Why do you need ELK? In a multi-server environment you will want to have your logs somewhere centralized – that is so you do not need to log into each box. Also you want to maybe have some kind of webinterface so you do simple tasks without some commandline-fu – like filtering all failed cronjobs.
There are some great tools that can achieve this as well, like syslog-ng or Graylog.

Wanna see what you are going to get? Here you go:

BTW, yes this is a demo dashboard only, meaning a lot is most probably redundant to Google Analytics – nevertheless it is more exact as it will also capture bots and file requests where no JavaScript is being loaded. The possibilities are of course fare more extensive.

This recipe will take care of three major points:

  • Actual grok filter to match the logs
  • Fix @timestamp to be parsed directly from log-line (as the logs come in batches and often also not in chronological order)
  • Apply GeoIP (via maxmind) filter to ClientIP so we can create cool looking maps on our dashboard

1) First things first

Currently there are two options to receive Logs from Akamai, via FTP and via email. You will want to receive it via FTP so I would suggest to setup a ftp server on your ELK setup.
Akamai will either send the log file gzipped or GPGP encrypted, both formats that Logstash can not read in-house, so you will need to build a script to translate it into plain/text.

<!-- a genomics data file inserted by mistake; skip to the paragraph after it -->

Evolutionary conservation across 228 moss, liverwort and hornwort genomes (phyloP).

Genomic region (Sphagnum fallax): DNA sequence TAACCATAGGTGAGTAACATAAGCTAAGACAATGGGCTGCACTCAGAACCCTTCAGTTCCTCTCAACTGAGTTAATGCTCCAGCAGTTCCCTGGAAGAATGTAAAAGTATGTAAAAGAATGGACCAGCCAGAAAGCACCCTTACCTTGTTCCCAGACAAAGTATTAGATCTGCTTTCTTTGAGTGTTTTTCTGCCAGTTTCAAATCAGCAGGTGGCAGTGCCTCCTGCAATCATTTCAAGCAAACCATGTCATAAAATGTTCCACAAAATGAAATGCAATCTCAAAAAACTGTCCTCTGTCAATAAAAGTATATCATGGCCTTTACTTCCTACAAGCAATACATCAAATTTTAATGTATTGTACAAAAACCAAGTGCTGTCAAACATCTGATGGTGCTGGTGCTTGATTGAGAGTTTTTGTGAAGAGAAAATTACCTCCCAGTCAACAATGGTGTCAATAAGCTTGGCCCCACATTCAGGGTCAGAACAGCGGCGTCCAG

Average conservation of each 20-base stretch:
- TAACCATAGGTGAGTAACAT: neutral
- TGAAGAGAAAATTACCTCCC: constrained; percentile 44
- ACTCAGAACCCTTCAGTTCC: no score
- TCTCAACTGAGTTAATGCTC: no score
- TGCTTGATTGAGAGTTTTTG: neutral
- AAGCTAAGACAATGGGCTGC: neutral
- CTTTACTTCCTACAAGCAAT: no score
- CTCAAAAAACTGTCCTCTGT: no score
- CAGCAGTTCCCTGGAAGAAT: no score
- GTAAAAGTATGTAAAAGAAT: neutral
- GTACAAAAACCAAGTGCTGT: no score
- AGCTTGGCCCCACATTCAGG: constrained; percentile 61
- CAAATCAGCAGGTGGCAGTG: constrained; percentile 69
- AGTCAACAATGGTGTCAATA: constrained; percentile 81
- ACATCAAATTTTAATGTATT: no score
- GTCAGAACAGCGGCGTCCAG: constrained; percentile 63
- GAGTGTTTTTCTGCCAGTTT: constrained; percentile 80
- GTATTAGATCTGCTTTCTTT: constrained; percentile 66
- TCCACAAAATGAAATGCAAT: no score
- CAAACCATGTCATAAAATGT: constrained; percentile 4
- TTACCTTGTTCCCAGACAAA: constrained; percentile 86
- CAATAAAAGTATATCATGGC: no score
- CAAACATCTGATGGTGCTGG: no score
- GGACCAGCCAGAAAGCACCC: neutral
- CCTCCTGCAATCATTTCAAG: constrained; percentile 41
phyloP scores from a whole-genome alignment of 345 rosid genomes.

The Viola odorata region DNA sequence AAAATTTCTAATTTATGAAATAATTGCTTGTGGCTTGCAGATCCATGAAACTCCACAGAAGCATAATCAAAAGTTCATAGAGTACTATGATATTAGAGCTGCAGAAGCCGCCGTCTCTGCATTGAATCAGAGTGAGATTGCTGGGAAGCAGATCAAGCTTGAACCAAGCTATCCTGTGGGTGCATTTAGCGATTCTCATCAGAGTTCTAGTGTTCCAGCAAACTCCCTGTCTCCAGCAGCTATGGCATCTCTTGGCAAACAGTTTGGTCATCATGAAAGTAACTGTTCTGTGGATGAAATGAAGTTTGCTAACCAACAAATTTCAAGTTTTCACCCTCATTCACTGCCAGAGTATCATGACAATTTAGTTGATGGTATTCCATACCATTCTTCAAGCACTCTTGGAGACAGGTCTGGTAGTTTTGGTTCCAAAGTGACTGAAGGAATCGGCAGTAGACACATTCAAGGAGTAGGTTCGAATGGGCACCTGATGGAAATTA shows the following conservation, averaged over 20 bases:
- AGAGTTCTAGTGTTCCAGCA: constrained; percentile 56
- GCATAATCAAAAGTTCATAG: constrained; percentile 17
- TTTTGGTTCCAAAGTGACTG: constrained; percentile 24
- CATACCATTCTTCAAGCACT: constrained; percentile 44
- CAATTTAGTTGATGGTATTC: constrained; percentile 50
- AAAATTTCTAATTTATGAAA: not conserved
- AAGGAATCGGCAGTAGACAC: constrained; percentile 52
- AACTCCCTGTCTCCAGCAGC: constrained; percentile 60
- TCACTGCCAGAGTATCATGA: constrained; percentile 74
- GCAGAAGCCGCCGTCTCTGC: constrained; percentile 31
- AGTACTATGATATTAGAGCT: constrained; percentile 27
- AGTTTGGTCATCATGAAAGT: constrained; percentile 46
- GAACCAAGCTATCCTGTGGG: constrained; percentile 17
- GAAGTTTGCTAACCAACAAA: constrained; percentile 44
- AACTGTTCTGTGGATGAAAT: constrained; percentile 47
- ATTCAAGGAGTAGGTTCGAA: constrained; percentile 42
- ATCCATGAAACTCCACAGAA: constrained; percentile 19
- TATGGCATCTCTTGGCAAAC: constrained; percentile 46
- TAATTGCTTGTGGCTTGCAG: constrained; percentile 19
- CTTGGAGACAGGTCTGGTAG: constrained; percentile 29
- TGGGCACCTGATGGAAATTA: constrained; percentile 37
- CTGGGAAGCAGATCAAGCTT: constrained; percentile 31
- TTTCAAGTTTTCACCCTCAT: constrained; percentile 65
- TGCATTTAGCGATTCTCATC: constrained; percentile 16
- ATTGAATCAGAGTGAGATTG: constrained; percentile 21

Be smarter than me and chose a ftp-daemon that supports uploadscripts, like pure-ftpd or proftpd. It is much easier than using vsftpd + some funky logfile-analyzer-upload-script.

2) Setup Akamai Log Delivery Service (LDS)

  • Log into your Luna Control Center
  • Configure > Log Delivery
  • Select your Object > “Begin Delivery”
  • Make sure you choose “Combined + Cookie + Host Header” as log format – this will give us the possibility to extinguish between different projects later on Kibana

My settings look approx. like this:

3) Use the following Logstash configuration

$ sudo nano /etc/logstash/conf.d/11-akamai-access.conf
input {
file {
path => "/home/logs/incoming/akamai/access_*"
exclude => "*.gz"
type => "akamai-access"
}
}

filter {
if [type] == "akamai-access" {
grok {
match => { "message" => "%{IP:clientip} - - [%{HTTPDATE:timestamp}] %{HOSTNAME:hostname} "%{WORD:verb} /%{HOSTNAME:origin}%{URIPATHPARAM:request} HTTP/%{NUMBER:httpversion}" %{NUMBER:response:int} %{NUMBER:bytes:int} "(?:%{URI:referrer}|-)" %{QS:agent} %{QS:cookie}" }
}

date {
match => [ "timestamp", "dd/MMM/yyyy:HH:mm:ss Z"]
}
}

if [clientip] {
geoip {
source => "clientip"
target => "geoip"
add_field => [ "[geoip][coordinates]", "%{[geoip][longitude]}" ]
add_field => [ "[geoip][coordinates]", "%{[geoip][latitude]}" ]
}
mutate {
convert => [ "[geoip][coordinates]", "float" ]
}
}
}

4) Thats it!

  • Restart/reload logstash
  • Wait a few for the log files to come in (might take some hours)
  • Explore the data and create some nice visuals!

Some final notes: there are some major advantages (well and also disadvantages) when analyzing logs directly from the CDN/EdgeCache:

  1. You will get the actual Client-IP (you might be able to redirect it through your ELB until down to your EC2 – but that might be hell of a job)
  2. You will get more accurate Data, as in the best scenario your actual webserver will only get hit once a day 😉

One of the disadvantages: you do not (though there might be products for that) get the data in real time.